On the flipside, it's important to understand that the public still hasn't seen a lot of the cool features that Microsoft will be including in Longhorn. These features will still make for a compelling release, though we may be wondering in late 2006 why it took over 5 years to deliver them. For example, the final Aero Glass user interface is far nicer than anything the company has shown off publicly yet, and will indeed be visually impressive. And there's a lot going on in the digital media space that I can't talk about yet. Beta 1 will have some of this stuff, but Beta 2 will be even more impressive. Alas, that release could drift into early 2006.

 

Microsoft Revenues Disappoint

This week, Microsoft reported quarterly earnings of $2.56 billion, over double the amount it earned in the same quarter a year earlier. Revenues were up just 5 percent, however, to $9.62 billion, causing some disappointment in circles where such figures would be disappointing. The problem: Charges related to Microsoft's legal expenses and stock-based compensation caused a hit to the bottom line. And Microsoft's cash cows--Windows and Office--saw sales rise only 3 percent and 2.5 percent, respectively. In the good news department, Microsoft's home and entertainment division, which sells the Xbox, saw revenues rise 12 percent. Meanwhile, mobile and embedded devices rose a whopping 31 percent, thanks to strong demand for Windows Mobile products.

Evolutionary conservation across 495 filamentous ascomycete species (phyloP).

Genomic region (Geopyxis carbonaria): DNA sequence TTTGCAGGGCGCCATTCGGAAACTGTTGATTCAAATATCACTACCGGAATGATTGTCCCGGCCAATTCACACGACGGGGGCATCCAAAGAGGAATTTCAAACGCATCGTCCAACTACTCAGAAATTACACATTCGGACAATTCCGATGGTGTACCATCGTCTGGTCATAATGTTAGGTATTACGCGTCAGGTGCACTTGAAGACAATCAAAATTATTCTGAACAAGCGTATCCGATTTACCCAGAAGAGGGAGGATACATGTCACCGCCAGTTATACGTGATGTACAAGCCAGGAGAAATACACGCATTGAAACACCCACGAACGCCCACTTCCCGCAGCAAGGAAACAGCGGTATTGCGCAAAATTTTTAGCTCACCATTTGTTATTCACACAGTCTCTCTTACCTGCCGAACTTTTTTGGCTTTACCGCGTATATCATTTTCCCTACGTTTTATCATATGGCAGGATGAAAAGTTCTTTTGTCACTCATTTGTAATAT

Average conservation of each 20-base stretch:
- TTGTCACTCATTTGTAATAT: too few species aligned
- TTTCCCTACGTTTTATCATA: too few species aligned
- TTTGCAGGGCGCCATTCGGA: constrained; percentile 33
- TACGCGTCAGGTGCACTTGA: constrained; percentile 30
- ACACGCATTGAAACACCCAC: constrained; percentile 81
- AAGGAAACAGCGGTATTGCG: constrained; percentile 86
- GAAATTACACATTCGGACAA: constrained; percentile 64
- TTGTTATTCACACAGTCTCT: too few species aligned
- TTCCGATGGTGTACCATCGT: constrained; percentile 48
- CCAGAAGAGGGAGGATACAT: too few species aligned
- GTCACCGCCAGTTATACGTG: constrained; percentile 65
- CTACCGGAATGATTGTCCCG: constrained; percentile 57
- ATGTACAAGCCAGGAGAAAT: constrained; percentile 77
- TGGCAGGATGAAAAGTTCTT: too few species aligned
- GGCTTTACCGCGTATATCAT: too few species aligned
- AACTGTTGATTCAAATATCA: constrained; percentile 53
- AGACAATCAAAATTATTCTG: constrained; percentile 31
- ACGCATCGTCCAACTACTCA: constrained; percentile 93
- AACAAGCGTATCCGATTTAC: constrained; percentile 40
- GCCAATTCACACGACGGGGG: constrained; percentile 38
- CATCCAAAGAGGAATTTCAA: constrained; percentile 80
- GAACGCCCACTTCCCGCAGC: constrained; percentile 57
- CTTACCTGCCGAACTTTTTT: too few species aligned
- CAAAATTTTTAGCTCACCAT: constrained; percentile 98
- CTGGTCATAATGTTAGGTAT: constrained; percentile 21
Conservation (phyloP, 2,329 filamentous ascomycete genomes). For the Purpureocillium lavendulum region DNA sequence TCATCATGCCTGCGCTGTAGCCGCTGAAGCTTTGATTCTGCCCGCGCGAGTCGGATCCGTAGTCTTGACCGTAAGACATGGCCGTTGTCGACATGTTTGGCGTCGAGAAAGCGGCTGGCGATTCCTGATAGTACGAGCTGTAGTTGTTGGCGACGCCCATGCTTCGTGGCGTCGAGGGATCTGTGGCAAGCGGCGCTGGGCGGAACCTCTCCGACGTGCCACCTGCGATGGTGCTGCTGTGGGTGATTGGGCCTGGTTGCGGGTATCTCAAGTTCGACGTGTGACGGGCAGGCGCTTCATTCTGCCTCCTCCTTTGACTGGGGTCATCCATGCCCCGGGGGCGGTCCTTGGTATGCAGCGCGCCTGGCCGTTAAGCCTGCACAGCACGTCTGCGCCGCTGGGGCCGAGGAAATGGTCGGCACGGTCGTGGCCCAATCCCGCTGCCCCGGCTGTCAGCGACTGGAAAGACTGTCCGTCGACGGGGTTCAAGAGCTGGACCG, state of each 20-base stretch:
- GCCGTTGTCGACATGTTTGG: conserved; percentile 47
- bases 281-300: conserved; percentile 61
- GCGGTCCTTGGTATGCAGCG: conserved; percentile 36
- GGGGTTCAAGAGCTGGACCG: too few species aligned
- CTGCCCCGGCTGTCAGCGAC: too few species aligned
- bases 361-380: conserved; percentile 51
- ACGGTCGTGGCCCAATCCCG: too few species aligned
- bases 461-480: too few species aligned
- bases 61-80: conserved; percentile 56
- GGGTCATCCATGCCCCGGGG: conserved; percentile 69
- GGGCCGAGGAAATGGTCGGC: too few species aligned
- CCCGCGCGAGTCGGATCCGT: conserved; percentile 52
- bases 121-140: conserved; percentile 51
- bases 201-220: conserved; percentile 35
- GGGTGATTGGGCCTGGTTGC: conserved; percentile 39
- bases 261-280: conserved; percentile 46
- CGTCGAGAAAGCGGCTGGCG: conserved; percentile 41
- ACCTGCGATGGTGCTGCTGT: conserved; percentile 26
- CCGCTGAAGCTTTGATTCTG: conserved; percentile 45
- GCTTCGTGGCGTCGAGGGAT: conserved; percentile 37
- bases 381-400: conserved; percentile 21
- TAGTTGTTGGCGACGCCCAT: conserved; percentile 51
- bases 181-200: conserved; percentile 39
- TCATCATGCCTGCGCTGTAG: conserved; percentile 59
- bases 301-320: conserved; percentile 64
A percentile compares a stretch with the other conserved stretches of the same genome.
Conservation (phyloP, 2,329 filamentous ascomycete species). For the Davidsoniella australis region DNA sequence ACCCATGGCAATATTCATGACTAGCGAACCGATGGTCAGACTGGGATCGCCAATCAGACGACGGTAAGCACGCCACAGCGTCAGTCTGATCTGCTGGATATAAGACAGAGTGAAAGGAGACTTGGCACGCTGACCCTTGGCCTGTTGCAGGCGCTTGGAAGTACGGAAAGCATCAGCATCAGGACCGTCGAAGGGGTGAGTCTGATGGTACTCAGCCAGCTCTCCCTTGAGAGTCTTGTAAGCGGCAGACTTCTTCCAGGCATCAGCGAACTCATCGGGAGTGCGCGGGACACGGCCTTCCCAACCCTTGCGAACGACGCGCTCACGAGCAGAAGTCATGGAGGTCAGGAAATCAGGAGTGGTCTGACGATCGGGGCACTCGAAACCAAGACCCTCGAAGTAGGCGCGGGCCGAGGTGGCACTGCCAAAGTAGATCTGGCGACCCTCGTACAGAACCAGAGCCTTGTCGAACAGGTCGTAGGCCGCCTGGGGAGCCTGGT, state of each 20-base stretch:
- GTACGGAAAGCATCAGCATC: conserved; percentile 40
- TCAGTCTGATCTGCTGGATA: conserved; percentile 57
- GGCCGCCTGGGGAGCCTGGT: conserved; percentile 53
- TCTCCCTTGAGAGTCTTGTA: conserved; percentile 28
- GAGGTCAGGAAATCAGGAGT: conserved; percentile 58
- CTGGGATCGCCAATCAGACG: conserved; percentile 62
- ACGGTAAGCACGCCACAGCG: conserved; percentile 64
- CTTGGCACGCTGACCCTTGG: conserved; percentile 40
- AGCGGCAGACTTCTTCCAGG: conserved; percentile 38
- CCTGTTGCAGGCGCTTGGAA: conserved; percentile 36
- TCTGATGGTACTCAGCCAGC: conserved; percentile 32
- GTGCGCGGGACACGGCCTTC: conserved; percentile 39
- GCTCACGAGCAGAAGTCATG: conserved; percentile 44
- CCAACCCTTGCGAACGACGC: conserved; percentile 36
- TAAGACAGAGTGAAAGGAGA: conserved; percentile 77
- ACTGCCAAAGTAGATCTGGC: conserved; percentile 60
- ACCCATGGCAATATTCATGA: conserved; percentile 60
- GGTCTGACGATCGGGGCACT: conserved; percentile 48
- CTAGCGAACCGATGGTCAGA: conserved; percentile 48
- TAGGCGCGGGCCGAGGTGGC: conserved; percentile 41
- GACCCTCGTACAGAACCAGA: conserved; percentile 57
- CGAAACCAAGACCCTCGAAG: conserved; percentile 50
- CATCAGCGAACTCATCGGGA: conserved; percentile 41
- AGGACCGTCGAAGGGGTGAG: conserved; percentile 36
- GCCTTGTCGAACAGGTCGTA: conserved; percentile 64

But Wait, There's More

Speaking of Microsoft's quarterly earnings, the made an interesting admission during a conference call with reporters and analysts. According to the company, revenues from its Windows operating systems will not keep pace with the expected growth in PC sales this coming quarter. So even though PC sales will grow 10 to 12 percent, depending on who you talk to, Windows sales will only grow 8 to 9 percent. But hey, that's better than the previous quarter, when PC sales grew 10 percent, but Windows sales only grew 2 percent. I guess that "Start Something" marketing campaign for the four-year-old Windows XP suddenly makes sense: It's successor, codenamed Longhorn, will not be available until late 2006. It's going to be a long year and a half for the software giant.

 

Microsoft Settles Yet Another Lawsuit (LAW)